Preparing Your Company Spokesperson for Media Interviews

March 04, 2018 - Sophie Thompson

Having a good company spokesperson is essential for your public relations as the public will see and hear them more than anyone else in your organisation. The spokesperson gives your organisation both a face and a voice, helping to build trust with the audience on your behalf.

Problems may arise if your spokesperson is unprepared, especially during a crisis. In this article, we outline how to prepare your company spokesperson for media interviews:

  • What is a company spokesperson?
  • Skills an elected spokesperson must have
  • Spokesperson training
  • Interview tips
    • Before the interview
    • During the interview
    • After the interview
  • Handling a crisis communications interview
  • General tips for the spokesperson

What is a company spokesperson?

A company spokesperson is an individual who has been elected to represent the company and speak on the organisation's behalf to the media. This could be someone in the marketing department, a member of a PR firm hired by the company or an employee, such as the CEO. They will be an "expert" in the eyes of the audience.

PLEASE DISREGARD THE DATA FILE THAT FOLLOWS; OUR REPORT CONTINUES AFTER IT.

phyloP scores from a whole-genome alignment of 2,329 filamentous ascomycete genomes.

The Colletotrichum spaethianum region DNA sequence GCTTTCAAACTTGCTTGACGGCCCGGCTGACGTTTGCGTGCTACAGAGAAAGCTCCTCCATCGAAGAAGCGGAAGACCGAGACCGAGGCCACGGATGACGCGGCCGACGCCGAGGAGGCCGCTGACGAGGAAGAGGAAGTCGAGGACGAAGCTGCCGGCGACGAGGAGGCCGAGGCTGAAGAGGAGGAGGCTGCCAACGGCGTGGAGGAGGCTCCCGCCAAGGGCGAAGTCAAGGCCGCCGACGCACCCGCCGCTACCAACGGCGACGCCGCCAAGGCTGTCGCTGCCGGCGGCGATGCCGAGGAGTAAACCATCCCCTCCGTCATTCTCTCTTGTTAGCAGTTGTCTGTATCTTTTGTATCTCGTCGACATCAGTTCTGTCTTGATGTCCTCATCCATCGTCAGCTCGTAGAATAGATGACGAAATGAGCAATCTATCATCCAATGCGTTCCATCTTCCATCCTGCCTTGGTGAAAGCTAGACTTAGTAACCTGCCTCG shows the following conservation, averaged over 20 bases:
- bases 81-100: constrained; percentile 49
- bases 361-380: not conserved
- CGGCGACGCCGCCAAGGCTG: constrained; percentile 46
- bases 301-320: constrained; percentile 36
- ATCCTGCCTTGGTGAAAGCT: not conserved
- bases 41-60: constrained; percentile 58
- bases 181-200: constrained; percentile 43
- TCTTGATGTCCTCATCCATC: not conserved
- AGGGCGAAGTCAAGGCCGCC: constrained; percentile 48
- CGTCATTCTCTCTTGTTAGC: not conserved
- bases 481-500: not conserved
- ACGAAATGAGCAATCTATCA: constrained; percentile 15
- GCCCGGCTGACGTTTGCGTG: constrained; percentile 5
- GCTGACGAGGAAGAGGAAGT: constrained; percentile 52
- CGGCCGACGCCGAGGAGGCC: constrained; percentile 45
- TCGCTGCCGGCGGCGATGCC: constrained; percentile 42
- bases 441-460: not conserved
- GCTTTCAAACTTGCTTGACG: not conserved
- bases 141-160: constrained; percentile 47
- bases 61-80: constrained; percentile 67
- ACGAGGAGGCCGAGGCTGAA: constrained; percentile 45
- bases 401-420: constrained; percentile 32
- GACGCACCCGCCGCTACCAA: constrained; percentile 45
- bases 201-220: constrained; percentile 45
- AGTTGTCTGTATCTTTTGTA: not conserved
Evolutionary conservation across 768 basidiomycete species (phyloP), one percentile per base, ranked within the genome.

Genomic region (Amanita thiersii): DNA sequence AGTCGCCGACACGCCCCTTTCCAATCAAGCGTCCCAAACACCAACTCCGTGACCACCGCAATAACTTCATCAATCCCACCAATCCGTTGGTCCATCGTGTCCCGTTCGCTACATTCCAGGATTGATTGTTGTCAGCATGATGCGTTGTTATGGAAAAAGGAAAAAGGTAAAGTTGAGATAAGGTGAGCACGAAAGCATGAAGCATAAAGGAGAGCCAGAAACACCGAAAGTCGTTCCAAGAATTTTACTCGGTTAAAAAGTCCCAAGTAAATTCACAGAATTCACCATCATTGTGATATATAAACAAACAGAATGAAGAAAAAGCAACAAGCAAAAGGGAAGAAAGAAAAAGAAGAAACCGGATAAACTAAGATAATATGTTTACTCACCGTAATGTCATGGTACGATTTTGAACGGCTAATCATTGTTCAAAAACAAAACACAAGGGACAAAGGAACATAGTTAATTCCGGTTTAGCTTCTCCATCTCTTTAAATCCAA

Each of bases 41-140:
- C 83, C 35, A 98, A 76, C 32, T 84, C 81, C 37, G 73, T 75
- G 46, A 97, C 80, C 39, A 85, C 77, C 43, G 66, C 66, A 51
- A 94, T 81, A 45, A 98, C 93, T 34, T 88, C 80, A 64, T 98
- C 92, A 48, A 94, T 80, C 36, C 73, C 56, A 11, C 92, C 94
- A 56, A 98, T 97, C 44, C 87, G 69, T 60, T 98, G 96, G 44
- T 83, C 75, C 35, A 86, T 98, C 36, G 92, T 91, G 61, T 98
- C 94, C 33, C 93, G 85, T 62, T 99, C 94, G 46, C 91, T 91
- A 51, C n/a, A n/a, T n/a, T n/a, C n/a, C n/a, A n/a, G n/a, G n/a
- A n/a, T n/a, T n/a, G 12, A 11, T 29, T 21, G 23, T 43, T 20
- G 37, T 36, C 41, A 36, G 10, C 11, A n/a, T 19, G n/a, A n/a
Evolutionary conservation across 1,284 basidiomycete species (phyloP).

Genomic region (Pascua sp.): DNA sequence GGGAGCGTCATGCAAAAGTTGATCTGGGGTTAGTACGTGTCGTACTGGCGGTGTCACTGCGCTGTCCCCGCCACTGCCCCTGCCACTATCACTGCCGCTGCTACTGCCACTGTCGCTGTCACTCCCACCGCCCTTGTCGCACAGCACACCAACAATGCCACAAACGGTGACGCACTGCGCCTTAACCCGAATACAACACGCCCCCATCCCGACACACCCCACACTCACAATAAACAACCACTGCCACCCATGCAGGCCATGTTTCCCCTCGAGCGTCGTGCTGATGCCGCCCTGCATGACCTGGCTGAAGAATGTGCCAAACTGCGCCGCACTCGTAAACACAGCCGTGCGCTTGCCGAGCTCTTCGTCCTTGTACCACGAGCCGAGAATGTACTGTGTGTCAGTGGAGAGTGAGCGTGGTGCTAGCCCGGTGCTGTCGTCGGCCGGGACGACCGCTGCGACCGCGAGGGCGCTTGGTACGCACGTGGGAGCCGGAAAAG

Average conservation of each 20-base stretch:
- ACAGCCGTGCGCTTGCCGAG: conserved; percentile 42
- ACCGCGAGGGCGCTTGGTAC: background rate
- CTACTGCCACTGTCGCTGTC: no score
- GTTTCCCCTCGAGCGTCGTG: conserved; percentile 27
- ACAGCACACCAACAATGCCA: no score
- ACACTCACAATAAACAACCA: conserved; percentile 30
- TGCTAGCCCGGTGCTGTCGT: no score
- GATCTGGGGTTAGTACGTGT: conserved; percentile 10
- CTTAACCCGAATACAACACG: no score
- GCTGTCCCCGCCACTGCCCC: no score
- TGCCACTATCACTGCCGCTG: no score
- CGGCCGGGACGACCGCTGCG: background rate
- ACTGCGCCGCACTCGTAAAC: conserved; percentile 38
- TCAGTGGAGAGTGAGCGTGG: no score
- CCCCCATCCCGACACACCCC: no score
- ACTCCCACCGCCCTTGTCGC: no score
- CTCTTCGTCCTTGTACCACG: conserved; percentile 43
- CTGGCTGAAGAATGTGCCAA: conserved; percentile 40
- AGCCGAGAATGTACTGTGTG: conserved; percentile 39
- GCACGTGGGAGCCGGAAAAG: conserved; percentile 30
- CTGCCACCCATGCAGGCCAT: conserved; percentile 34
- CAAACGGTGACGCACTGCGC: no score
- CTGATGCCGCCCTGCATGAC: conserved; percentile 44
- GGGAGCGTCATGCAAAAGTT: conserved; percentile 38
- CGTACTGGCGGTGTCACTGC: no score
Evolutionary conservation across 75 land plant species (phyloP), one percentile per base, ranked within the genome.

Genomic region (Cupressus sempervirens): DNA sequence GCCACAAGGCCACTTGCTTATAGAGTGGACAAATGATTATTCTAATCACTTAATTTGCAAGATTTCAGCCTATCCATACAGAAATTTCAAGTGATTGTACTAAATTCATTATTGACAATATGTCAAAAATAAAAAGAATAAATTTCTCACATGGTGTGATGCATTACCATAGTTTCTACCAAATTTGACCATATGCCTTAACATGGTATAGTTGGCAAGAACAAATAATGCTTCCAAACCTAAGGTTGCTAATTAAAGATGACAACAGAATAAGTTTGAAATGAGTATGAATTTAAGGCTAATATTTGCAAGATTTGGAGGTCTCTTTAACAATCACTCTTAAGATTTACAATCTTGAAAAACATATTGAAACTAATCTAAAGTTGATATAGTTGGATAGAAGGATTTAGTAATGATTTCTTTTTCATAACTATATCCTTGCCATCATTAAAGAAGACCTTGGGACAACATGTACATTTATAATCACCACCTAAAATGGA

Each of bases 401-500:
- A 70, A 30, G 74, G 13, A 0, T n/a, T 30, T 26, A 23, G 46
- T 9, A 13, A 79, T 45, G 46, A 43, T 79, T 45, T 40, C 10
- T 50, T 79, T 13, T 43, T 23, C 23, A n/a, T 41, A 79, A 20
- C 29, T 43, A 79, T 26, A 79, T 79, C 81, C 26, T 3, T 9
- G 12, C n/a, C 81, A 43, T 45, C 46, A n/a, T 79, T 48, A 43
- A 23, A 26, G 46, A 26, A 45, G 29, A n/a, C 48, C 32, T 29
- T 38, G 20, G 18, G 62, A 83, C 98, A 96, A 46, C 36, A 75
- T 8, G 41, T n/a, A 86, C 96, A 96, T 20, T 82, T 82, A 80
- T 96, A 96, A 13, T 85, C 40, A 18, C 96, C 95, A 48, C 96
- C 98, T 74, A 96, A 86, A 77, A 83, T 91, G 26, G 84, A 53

Crisis media interview with company spokesperson

Skills an elected spokesperson must have

Choosing the correct spokesperson is crucial for your organisation's success because they can significantly influence the audience.

There are certain characteristics a spokesperson should have:

  • Strong communication skills: They must be able to deliver key messages that are tailored to the needs of the audience. This includes communicating empathy because a caring nature is more likely to appeal to the audience - this is especially important during crisis communication interviews.